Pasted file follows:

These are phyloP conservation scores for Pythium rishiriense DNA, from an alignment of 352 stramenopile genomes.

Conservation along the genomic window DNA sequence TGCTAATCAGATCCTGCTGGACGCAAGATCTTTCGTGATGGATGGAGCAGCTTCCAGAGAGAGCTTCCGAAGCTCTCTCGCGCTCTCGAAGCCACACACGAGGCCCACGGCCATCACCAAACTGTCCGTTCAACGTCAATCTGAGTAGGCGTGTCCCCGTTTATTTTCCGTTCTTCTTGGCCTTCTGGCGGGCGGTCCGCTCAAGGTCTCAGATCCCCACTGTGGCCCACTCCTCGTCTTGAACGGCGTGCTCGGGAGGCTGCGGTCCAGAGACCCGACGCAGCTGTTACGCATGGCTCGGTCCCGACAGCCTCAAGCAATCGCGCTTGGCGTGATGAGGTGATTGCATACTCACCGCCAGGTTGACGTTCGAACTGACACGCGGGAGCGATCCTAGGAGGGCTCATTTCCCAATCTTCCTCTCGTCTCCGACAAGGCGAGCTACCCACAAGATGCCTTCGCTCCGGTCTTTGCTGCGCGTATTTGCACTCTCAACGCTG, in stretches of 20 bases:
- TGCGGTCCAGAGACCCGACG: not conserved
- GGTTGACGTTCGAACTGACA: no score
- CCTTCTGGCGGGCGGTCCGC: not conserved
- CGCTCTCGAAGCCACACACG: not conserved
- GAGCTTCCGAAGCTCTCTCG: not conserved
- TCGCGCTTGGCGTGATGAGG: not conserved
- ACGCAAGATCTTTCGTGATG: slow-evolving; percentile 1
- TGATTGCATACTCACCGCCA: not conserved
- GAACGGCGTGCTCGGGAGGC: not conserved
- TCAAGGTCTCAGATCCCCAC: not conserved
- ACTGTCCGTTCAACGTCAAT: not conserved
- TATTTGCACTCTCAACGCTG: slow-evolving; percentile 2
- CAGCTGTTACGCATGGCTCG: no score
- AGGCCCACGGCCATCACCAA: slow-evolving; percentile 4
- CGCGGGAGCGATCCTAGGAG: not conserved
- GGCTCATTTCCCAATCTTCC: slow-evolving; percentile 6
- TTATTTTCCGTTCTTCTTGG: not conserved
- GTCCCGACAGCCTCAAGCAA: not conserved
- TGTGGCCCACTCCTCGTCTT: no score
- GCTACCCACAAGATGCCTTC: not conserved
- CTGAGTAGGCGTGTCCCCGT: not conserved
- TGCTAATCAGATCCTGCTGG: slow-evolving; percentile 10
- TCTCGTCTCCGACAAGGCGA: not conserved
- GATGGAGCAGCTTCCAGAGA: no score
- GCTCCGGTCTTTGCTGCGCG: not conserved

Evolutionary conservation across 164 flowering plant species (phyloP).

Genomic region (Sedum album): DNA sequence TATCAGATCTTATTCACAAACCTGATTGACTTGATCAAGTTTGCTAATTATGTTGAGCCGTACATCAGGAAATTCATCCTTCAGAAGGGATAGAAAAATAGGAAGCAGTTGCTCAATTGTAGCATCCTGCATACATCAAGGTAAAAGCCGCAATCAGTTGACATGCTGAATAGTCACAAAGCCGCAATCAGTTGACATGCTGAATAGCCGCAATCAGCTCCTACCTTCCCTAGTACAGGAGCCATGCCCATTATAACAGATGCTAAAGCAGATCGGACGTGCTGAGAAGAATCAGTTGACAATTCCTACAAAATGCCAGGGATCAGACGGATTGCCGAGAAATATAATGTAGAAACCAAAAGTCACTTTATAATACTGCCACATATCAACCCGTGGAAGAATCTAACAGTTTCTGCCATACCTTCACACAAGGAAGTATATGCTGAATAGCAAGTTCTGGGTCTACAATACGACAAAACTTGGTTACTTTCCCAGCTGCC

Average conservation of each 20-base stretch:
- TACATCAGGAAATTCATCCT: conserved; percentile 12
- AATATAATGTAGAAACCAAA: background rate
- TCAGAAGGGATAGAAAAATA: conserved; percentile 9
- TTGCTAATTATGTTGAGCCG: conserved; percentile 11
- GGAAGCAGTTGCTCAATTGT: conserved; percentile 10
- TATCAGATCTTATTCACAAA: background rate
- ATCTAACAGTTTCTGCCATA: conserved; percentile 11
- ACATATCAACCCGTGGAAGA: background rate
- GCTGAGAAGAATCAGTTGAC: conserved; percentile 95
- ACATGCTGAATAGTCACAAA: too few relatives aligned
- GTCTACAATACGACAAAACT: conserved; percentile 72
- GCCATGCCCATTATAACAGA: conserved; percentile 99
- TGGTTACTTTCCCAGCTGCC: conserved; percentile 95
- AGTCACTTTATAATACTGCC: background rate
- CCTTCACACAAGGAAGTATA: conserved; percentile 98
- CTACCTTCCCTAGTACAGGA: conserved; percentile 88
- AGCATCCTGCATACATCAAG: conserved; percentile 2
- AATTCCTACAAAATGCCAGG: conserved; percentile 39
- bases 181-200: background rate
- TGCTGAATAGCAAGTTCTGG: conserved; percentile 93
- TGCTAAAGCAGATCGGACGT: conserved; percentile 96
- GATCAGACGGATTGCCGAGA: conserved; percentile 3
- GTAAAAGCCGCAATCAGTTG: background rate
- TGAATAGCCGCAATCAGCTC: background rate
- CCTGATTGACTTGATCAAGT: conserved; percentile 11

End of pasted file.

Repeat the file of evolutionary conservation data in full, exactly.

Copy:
These are phyloP conservation scores for Pythium rishiriense DNA, from an alignment of 352 stramenopile genomes.

Conservation along the genomic window DNA sequence TGCTAATCAGATCCTGCTGGACGCAAGATCTTTCGTGATGGATGGAGCAGCTTCCAGAGAGAGCTTCCGAAGCTCTCTCGCGCTCTCGAAGCCACACACGAGGCCCACGGCCATCACCAAACTGTCCGTTCAACGTCAATCTGAGTAGGCGTGTCCCCGTTTATTTTCCGTTCTTCTTGGCCTTCTGGCGGGCGGTCCGCTCAAGGTCTCAGATCCCCACTGTGGCCCACTCCTCGTCTTGAACGGCGTGCTCGGGAGGCTGCGGTCCAGAGACCCGACGCAGCTGTTACGCATGGCTCGGTCCCGACAGCCTCAAGCAATCGCGCTTGGCGTGATGAGGTGATTGCATACTCACCGCCAGGTTGACGTTCGAACTGACACGCGGGAGCGATCCTAGGAGGGCTCATTTCCCAATCTTCCTCTCGTCTCCGACAAGGCGAGCTACCCACAAGATGCCTTCGCTCCGGTCTTTGCTGCGCGTATTTGCACTCTCAACGCTG, in stretches of 20 bases:
- TGCGGTCCAGAGACCCGACG: not conserved
- GGTTGACGTTCGAACTGACA: no score
- CCTTCTGGCGGGCGGTCCGC: not conserved
- CGCTCTCGAAGCCACACACG: not conserved
- GAGCTTCCGAAGCTCTCTCG: not conserved
- TCGCGCTTGGCGTGATGAGG: not conserved
- ACGCAAGATCTTTCGTGATG: slow-evolving; percentile 1
- TGATTGCATACTCACCGCCA: not conserved
- GAACGGCGTGCTCGGGAGGC: not conserved
- TCAAGGTCTCAGATCCCCAC: not conserved
- ACTGTCCGTTCAACGTCAAT: not conserved
- TATTTGCACTCTCAACGCTG: slow-evolving; percentile 2
- CAGCTGTTACGCATGGCTCG: no score
- AGGCCCACGGCCATCACCAA: slow-evolving; percentile 4
- CGCGGGAGCGATCCTAGGAG: not conserved
- GGCTCATTTCCCAATCTTCC: slow-evolving; percentile 6
- TTATTTTCCGTTCTTCTTGG: not conserved
- GTCCCGACAGCCTCAAGCAA: not conserved
- TGTGGCCCACTCCTCGTCTT: no score
- GCTACCCACAAGATGCCTTC: not conserved
- CTGAGTAGGCGTGTCCCCGT: not conserved
- TGCTAATCAGATCCTGCTGG: slow-evolving; percentile 10
- TCTCGTCTCCGACAAGGCGA: not conserved
- GATGGAGCAGCTTCCAGAGA: no score
- GCTCCGGTCTTTGCTGCGCG: not conserved

Evolutionary conservation across 164 flowering plant species (phyloP).

Genomic region (Sedum album): DNA sequence TATCAGATCTTATTCACAAACCTGATTGACTTGATCAAGTTTGCTAATTATGTTGAGCCGTACATCAGGAAATTCATCCTTCAGAAGGGATAGAAAAATAGGAAGCAGTTGCTCAATTGTAGCATCCTGCATACATCAAGGTAAAAGCCGCAATCAGTTGACATGCTGAATAGTCACAAAGCCGCAATCAGTTGACATGCTGAATAGCCGCAATCAGCTCCTACCTTCCCTAGTACAGGAGCCATGCCCATTATAACAGATGCTAAAGCAGATCGGACGTGCTGAGAAGAATCAGTTGACAATTCCTACAAAATGCCAGGGATCAGACGGATTGCCGAGAAATATAATGTAGAAACCAAAAGTCACTTTATAATACTGCCACATATCAACCCGTGGAAGAATCTAACAGTTTCTGCCATACCTTCACACAAGGAAGTATATGCTGAATAGCAAGTTCTGGGTCTACAATACGACAAAACTTGGTTACTTTCCCAGCTGCC

Average conservation of each 20-base stretch:
- TACATCAGGAAATTCATCCT: conserved; percentile 12
- AATATAATGTAGAAACCAAA: background rate
- TCAGAAGGGATAGAAAAATA: conserved; percentile 9
- TTGCTAATTATGTTGAGCCG: conserved; percentile 11
- GGAAGCAGTTGCTCAATTGT: conserved; percentile 10
- TATCAGATCTTATTCACAAA: background rate
- ATCTAACAGTTTCTGCCATA: conserved; percentile 11
- ACATATCAACCCGTGGAAGA: background rate
- GCTGAGAAGAATCAGTTGAC: conserved; percentile 95
- ACATGCTGAATAGTCACAAA: too few relatives aligned
- GTCTACAATACGACAAAACT: conserved; percentile 72
- GCCATGCCCATTATAACAGA: conserved; percentile 99
- TGGTTACTTTCCCAGCTGCC: conserved; percentile 95
- AGTCACTTTATAATACTGCC: background rate
- CCTTCACACAAGGAAGTATA: conserved; percentile 98
- CTACCTTCCCTAGTACAGGA: conserved; percentile 88
- AGCATCCTGCATACATCAAG: conserved; percentile 2
- AATTCCTACAAAATGCCAGG: conserved; percentile 39
- bases 181-200: background rate
- TGCTGAATAGCAAGTTCTGG: conserved; percentile 93
- TGCTAAAGCAGATCGGACGT: conserved; percentile 96
- GATCAGACGGATTGCCGAGA: conserved; percentile 3
- GTAAAAGCCGCAATCAGTTG: background rate
- TGAATAGCCGCAATCAGCTC: background rate
- CCTGATTGACTTGATCAAGT: conserved; percentile 11